“Experience is the best teacher.”
Oh, I don’t like those words. Experience can be such a painful way to learn hard lessons. And I don’t like to think of the collateral damage the consequences of my bad choices can have.
I became curious about the origin of this often heard quote. Who, in history has ssaid something like it?
- “Experience is the teacher of all things.” – Julius Caesar
- “Experience is the most efficient teacher of all things.” – Pliny the Elder
- “One learns more from experience than from books.” – Roger Ascham
As I look back at life, the best lessons have been those I’ve actually lived. I can read about theories and platitudes in books and listen to podcasts the livelong day. But the lesson sticks when I do it myself, make it myself, and when I have to correct my own mistakes. The consequences are no fun but if I’m a willing learner, I ultimately become stronger and a better person.
As a teenager, I was heavily into the breads project in 4-H.My parents had an oven where you had to turn the dial from preheat to bake before you put something in the oven. If you forgot, the top of whatever would burn.
I knew that. Mother told me. Yet it took forgetting when I was baking bread for the State Fair competition to make me never forget again. Yes, my bread was ruined, I didn’t have time to make a second batch, and I didn’t get the Best of Show ribbon everyone expected me to get which was humiliating. But my forgetfulness taught me to be detail conscious and God has used my love of bread baking to bless many people throughout the years.
Ben Franklin says . . .
Benjamin Franklin elaborated on this often-quoted truism:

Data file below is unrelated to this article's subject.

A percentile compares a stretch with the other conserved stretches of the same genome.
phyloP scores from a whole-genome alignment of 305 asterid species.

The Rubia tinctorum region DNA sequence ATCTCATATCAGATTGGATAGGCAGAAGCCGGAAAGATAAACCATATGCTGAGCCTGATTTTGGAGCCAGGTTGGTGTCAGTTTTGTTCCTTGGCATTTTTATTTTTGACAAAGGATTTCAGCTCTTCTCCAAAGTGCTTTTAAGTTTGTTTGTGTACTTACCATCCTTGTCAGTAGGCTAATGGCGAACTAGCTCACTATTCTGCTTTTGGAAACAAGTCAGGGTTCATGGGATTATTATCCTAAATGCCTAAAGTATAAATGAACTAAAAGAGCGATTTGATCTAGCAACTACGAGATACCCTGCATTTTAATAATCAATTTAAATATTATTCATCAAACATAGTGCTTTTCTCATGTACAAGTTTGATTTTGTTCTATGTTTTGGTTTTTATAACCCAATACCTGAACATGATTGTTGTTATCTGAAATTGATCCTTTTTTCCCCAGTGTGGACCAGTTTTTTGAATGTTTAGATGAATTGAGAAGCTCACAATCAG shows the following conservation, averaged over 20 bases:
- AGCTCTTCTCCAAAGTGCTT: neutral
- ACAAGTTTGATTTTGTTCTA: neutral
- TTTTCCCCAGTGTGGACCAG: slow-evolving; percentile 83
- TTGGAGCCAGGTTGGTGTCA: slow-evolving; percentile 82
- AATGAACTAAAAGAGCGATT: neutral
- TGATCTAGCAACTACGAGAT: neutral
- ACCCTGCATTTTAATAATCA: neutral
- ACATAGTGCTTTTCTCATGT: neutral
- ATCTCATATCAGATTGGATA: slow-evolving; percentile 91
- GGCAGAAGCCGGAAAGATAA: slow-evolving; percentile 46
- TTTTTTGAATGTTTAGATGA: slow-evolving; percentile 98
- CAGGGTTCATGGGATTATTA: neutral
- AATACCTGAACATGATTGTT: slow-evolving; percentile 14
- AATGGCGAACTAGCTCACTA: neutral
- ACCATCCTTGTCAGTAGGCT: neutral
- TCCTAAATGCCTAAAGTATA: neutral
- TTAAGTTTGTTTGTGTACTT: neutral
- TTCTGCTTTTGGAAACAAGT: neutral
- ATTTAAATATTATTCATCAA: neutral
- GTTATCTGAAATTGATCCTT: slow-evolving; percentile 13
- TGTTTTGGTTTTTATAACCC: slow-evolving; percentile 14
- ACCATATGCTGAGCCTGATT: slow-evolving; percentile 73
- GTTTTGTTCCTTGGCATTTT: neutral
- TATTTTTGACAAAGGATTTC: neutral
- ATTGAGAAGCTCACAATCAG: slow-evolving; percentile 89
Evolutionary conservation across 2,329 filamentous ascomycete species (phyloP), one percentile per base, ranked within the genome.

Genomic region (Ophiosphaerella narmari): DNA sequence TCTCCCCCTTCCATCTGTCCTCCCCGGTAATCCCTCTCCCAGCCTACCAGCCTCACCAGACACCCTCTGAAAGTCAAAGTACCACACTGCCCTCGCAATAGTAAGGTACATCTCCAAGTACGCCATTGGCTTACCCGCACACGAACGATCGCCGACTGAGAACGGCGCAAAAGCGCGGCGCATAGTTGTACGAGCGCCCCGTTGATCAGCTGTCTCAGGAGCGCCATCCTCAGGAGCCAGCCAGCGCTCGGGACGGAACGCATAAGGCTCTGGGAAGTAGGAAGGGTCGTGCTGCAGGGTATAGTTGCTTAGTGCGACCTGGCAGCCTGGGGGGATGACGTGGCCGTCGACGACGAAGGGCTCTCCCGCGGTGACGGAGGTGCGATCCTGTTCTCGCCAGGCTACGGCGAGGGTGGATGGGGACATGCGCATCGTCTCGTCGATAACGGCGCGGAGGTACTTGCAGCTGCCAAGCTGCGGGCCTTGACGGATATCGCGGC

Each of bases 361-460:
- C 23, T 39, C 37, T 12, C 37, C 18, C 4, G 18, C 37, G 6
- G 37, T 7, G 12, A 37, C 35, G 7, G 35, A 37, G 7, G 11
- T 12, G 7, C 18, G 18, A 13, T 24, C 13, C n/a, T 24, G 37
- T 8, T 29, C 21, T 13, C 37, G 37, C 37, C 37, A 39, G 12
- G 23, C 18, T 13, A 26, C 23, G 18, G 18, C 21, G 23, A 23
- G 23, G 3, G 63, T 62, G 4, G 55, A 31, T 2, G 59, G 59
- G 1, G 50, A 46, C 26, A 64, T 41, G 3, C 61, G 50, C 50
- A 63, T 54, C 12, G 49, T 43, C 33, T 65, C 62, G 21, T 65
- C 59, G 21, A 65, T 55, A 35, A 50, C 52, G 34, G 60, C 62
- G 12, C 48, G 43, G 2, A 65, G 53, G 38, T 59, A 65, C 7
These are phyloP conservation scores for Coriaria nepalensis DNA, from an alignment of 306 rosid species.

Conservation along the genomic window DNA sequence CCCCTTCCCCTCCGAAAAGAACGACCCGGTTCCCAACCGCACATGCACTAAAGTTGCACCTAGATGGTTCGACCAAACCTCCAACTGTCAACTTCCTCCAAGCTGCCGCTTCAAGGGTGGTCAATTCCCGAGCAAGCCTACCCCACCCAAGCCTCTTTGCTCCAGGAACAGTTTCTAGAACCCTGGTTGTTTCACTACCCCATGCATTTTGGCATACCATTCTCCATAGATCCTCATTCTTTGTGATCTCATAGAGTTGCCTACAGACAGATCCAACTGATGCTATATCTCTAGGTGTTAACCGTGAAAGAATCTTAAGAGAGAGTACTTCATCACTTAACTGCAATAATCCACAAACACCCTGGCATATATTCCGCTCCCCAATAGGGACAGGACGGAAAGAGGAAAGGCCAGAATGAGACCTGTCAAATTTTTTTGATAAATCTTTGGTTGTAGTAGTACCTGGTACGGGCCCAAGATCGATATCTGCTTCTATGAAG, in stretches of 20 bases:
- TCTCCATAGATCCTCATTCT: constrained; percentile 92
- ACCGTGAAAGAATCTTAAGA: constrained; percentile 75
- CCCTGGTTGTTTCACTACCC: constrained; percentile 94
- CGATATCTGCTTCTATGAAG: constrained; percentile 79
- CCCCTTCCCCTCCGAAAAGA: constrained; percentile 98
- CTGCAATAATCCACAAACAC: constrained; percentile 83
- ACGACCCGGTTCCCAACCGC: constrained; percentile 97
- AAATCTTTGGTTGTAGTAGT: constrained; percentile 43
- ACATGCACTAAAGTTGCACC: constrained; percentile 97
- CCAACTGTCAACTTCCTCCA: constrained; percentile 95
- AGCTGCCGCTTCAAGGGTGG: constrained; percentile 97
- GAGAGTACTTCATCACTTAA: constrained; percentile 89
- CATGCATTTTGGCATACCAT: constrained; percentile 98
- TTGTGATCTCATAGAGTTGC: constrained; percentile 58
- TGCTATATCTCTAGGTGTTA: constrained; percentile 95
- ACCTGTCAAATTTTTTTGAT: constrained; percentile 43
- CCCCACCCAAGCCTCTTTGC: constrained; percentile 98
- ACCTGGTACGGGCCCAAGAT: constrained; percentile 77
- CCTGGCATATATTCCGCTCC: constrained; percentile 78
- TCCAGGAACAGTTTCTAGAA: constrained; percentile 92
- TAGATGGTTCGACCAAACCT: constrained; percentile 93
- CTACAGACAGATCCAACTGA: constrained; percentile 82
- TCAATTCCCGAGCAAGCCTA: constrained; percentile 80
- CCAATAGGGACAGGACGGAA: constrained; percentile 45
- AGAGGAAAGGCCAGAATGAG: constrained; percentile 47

“Experience is the best teacher, but a fool will learn from no other.”https://www.azquotes.com/quote/701661
I sure would like to not be labeled as a fool. But, like my inattention with my bread, seeing the consequences for myself may be the only way I retain what I should know and why doing what I did wasn’t such a wise idea.
We all have moments of “I wish I had not done that” and stories of times when experience taught us hard lessons. Whether we suffered the consequences at the moment or throughout our life, those lessons gave us the chance to become stronger people, make course corrections, and live more productive lives because experience made the lesson stick.
Abraham had to learn the hard way.
We know the Bible character, Abraham, as the hero of faith. Yet, as we read his life story, we come to the account of the tryst between Abraham, his wife Sarah, and her maid, Hagar. Sarah, who couldn’t conceive a child, told her husband to take Hagar to bed so Abraham would have an heir. Abraham and did what he was told. Then the mess began.
Hagar got uppity with her mistress. Sarah whined to Abraham who told her to do what she thought best. Sarah mistreated Hagar who ran away. God’s angel found her and told her to go back to Sarah and submit to her. Hagar did and gave birth to Ishmael. Later, after Isaac was born, Ishmael and Isaac had issues, and Hagar and Ishmael got the boot, never to return. The descendants of Isaac and Ishmael have been at odds ever since. (See Genesis 16.)
From our 21st century emphasis on the equality and importance of women, we find this story horrifying. How could Abraham treat Sarah that way? And what about poor Hagar? The fundamentalists among us want to say, “Doesn’t he know an extra-marital affair is wrong?” And we wonder and ponder just how faith-filled Abraham was.